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Last weak I had a bug that I tried to recreate. A piece of existing code did a mass insert on the database. Though, a value was not allowed to be duplicate in the database The old code persisted the changes to the database after every AddObject with a SaveChanges. This was not performing very well. So, instead of saving it every time I saved it after every 1000 records (and did this in a transaction,but that is not relevant for this sample).

this code below gives a overview of what I did.

        TestEntities test = new TestEntities();

        for (int i = 0; i < 10; i++)
            for (int j = 0; j < 10; j++)
                string q = j.ToString();
                if (!test.warehouses.Any(x => x.combi == q))
                    warehouse wh = new warehouse();
                    wh.combi = j.ToString();
                    wh.ean = j.ToString();


What I did not know was that entity framework only queries the data in the database and not the pending data so the any query gives no result on the database (and I was assuming that there would be a result.) Hence, this results in unwanted duplicates in the code above.

For now I solved it to store all soon to be added objects in memory and then store them in the database. This works, but gives a lot of overhead in the code. Is there a way to work around this issue? Can you tell EF to work on the database and the pending changes? Are all ORM's working like this?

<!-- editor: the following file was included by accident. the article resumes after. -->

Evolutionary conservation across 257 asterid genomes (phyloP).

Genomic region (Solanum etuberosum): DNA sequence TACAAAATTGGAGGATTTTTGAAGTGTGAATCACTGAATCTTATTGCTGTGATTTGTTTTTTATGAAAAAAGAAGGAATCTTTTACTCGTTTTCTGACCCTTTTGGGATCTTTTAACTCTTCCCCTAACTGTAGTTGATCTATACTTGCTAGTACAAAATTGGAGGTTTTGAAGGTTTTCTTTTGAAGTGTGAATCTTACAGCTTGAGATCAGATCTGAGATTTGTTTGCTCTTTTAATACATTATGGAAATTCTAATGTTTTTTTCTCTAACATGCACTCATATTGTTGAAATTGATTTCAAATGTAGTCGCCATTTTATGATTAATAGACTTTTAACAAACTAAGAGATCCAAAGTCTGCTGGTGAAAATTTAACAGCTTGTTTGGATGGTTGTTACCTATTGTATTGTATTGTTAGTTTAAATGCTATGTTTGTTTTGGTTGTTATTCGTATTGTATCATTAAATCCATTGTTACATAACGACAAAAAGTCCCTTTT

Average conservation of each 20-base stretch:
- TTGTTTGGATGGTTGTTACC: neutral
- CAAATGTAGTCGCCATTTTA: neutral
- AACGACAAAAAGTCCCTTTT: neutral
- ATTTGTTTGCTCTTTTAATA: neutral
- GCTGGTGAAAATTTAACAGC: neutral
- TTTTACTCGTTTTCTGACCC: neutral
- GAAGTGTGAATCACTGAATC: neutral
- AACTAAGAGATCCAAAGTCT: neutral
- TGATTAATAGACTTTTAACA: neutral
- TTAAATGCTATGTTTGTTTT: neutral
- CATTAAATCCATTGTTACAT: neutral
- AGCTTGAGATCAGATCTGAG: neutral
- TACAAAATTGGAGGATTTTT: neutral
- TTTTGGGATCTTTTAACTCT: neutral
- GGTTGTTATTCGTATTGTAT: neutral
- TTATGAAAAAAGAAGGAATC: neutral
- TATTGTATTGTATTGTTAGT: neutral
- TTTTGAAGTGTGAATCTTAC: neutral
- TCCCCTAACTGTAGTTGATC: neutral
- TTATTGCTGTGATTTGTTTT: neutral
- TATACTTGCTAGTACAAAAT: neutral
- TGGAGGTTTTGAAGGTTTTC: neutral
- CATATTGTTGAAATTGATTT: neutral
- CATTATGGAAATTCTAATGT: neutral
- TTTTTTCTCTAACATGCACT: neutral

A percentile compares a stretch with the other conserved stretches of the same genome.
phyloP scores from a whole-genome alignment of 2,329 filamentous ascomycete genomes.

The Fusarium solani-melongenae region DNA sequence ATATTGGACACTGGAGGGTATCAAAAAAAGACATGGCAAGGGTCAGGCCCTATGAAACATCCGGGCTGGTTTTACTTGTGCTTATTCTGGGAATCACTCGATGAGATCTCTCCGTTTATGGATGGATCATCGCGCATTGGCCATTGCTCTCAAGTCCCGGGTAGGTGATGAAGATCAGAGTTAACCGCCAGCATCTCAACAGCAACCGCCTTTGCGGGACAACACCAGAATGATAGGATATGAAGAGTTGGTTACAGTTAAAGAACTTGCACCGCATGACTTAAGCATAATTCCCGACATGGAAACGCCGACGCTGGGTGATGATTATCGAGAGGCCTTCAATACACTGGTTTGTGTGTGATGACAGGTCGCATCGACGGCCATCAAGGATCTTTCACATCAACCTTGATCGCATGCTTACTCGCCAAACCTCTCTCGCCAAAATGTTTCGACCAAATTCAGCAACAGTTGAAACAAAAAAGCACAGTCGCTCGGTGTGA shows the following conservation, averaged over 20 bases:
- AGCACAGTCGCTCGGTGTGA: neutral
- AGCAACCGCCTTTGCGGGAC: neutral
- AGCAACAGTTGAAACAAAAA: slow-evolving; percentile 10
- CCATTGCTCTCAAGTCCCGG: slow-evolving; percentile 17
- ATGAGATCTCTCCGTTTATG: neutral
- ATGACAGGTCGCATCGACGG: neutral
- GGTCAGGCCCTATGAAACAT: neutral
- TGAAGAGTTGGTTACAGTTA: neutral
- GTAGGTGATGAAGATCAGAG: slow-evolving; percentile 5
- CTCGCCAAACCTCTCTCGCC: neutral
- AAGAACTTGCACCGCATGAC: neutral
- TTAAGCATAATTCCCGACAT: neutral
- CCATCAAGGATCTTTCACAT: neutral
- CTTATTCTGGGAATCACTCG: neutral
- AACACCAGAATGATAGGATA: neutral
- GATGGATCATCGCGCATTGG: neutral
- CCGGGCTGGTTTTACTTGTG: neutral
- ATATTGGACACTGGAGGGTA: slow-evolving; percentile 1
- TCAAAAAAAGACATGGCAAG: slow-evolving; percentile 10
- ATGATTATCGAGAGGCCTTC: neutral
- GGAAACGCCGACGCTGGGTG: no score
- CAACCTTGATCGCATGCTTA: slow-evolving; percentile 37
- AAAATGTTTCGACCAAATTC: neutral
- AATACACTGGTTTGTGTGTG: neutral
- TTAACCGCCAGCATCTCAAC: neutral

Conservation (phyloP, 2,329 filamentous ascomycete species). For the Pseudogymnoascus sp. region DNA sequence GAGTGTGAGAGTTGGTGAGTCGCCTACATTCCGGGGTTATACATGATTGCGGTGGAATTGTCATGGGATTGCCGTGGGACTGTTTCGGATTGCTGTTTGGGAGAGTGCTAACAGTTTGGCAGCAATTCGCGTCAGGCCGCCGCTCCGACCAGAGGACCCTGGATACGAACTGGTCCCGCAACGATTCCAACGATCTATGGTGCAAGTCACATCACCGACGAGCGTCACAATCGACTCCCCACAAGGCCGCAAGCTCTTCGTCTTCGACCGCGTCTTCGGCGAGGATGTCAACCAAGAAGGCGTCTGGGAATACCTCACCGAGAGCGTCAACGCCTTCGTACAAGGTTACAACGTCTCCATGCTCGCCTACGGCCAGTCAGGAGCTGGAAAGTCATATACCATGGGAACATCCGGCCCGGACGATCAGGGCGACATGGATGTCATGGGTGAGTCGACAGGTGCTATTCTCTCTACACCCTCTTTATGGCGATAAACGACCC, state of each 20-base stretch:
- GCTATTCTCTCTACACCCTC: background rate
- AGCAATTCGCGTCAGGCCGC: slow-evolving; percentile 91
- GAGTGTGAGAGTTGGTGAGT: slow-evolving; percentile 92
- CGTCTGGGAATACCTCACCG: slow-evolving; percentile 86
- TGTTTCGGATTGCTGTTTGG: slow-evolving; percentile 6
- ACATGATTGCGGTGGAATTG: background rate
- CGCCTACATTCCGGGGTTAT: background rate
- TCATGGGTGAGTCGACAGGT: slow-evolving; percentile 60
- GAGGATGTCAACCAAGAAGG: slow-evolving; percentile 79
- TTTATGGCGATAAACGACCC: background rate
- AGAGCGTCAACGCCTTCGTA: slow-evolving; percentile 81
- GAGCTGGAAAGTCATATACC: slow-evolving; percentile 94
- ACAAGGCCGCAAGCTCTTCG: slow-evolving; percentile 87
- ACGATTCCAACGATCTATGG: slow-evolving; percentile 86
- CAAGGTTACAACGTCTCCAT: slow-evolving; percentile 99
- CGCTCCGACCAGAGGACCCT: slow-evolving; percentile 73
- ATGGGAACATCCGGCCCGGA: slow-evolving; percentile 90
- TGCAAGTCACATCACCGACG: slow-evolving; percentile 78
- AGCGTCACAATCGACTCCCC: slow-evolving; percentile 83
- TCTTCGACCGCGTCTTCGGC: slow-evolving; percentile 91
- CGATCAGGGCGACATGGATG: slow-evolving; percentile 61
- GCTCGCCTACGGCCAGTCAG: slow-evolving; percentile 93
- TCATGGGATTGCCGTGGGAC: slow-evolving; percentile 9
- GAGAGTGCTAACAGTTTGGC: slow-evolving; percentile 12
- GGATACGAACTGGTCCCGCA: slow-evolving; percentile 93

Thanks, Patrick

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up vote 1 down vote accepted

Faced with similar problem I decided to check database as you do and check local data:

    if( !test.warehouses.Local.Any(x => x.combi == q ) 
        && !test.warehouses.Any(x => x.combi == q ) )

This should work.

Edit: But it doesn't. However, this does:

var isLocal = ( test as System.Data.Objects.ObjectContext ).ObjectStateManager
    .GetObjectStateEntries( System.Data.EntityState.Added )
    .Any( x => (x.Entity as warehouse).combi == q );
if( !isLocal && !test.warehouses.Any( x => x.combi == q ) ) {
    // ...

I have to note that IDbSet<> (used by my code first instead of ObjectSet<> created by model designer) has .Local property so there's no need to query ObjectStateManager. I know that code first is completely different thing but you can be very efficient with it, too: design database with Microsoft SQL Server Management Studio and run excellent Reverse Engineer Code First from Entity Framework Power Tools with default or customized (if needed) T4 templates to get almost anything.

share|improve this answer
I tried the local, but it says that it does not know local. (using database first with a designer) – Patrick Sep 15 '12 at 15:09
@Patrick I use code first but if Local is not recognized link then maybe ObjectStateManager can help: link – nrodic Sep 15 '12 at 15:45
In the project at work we have a codefirst project and there we have the Local property. Thanks. – Patrick Sep 17 '12 at 7:07

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